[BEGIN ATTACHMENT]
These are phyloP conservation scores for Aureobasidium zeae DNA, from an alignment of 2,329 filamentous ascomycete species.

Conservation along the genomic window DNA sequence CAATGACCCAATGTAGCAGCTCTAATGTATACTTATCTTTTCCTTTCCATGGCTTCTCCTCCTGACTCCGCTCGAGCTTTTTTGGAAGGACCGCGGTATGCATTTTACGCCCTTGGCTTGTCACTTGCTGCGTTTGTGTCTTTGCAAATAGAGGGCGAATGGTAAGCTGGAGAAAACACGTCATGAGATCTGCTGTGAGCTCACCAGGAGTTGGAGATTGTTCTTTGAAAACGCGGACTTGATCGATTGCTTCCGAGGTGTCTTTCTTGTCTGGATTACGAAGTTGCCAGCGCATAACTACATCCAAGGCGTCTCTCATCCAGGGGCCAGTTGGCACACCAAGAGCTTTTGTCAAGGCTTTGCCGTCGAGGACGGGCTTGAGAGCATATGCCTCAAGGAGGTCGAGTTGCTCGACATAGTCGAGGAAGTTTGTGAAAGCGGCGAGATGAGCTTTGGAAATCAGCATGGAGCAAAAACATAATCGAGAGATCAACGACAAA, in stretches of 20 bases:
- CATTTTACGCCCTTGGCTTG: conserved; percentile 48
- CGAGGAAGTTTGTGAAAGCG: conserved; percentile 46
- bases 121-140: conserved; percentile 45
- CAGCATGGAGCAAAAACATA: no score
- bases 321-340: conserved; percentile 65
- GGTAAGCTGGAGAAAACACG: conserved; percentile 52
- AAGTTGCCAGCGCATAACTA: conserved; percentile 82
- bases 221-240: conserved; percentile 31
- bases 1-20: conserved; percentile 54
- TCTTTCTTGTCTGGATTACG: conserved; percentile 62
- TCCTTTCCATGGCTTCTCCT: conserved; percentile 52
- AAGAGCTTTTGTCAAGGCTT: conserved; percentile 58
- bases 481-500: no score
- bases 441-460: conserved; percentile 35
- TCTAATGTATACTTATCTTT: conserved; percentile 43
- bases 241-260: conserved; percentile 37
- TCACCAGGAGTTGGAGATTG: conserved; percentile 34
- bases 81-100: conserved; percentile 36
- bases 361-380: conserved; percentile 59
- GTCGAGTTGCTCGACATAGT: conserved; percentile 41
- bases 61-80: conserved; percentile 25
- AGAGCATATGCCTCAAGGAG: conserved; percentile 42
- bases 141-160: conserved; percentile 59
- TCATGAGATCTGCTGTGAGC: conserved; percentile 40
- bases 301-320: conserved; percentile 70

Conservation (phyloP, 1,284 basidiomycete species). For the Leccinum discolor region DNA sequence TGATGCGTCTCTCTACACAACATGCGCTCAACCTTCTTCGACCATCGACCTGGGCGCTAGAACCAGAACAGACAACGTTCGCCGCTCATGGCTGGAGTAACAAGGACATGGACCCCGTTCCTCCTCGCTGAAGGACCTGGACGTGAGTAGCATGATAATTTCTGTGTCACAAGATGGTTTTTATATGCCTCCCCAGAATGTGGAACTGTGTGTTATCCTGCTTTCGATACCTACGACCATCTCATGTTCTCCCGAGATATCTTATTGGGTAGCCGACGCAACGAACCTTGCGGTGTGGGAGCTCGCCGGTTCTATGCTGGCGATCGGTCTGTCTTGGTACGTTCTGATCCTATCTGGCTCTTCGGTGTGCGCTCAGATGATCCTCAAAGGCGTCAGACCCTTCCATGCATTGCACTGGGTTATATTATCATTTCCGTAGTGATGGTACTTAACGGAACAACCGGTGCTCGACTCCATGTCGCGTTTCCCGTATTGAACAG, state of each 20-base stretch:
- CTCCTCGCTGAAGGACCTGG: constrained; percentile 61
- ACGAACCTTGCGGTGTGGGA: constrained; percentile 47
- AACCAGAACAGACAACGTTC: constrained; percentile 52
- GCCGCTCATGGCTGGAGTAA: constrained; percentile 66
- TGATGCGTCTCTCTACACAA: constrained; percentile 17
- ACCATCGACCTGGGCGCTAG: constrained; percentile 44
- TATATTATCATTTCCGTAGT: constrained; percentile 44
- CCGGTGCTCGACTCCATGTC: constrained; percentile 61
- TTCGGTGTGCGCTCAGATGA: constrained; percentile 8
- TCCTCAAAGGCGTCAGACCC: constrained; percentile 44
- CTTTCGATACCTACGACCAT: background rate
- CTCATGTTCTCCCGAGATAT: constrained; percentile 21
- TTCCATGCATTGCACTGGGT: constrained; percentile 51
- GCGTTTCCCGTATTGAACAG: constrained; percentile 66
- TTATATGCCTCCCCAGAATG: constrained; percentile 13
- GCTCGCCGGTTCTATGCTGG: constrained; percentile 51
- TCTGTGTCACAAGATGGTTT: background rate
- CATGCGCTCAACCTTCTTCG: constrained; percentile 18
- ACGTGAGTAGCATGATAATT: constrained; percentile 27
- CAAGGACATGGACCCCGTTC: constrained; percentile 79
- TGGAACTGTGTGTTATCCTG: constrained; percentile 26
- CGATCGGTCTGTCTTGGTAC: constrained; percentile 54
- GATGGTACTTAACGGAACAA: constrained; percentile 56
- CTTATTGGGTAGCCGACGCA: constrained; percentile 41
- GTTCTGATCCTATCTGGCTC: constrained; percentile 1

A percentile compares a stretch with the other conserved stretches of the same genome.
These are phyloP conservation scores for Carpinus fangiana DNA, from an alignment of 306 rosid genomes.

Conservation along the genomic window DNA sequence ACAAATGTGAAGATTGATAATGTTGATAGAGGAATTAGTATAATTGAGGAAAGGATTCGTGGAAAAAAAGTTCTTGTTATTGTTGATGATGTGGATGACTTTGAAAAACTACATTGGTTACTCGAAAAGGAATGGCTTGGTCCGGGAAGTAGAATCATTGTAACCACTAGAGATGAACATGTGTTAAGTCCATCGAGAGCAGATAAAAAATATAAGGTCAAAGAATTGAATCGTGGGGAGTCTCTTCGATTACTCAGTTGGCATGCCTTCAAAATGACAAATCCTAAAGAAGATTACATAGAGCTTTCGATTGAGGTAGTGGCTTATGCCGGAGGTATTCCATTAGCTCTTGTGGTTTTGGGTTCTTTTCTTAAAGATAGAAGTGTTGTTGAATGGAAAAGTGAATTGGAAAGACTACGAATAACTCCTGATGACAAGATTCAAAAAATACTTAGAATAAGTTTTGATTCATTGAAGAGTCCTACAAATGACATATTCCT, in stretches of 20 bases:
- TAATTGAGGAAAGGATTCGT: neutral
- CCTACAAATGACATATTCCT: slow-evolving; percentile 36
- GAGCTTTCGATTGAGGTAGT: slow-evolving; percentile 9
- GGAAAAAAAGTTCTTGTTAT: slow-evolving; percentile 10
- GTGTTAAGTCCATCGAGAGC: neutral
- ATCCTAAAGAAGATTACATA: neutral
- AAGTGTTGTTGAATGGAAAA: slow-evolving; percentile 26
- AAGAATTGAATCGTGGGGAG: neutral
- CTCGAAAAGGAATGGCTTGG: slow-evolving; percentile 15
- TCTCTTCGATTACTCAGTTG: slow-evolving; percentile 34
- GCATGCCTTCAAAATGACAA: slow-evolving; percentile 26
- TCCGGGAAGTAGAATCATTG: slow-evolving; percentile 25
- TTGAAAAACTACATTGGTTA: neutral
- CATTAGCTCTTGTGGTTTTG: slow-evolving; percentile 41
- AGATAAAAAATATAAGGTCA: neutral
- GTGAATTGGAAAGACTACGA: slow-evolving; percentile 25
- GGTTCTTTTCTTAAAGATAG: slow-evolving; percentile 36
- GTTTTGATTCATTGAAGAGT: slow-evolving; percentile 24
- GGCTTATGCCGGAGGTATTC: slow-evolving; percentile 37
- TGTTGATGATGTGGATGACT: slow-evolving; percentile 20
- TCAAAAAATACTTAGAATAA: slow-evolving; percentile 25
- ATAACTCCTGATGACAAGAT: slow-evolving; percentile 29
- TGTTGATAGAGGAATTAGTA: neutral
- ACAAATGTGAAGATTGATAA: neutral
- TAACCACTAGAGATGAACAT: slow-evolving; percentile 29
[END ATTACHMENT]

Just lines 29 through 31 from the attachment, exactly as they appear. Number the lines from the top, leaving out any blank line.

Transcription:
- CTCCTCGCTGAAGGACCTGG: constrained; percentile 61
- ACGAACCTTGCGGTGTGGGA: constrained; percentile 47
- AACCAGAACAGACAACGTTC: constrained; percentile 52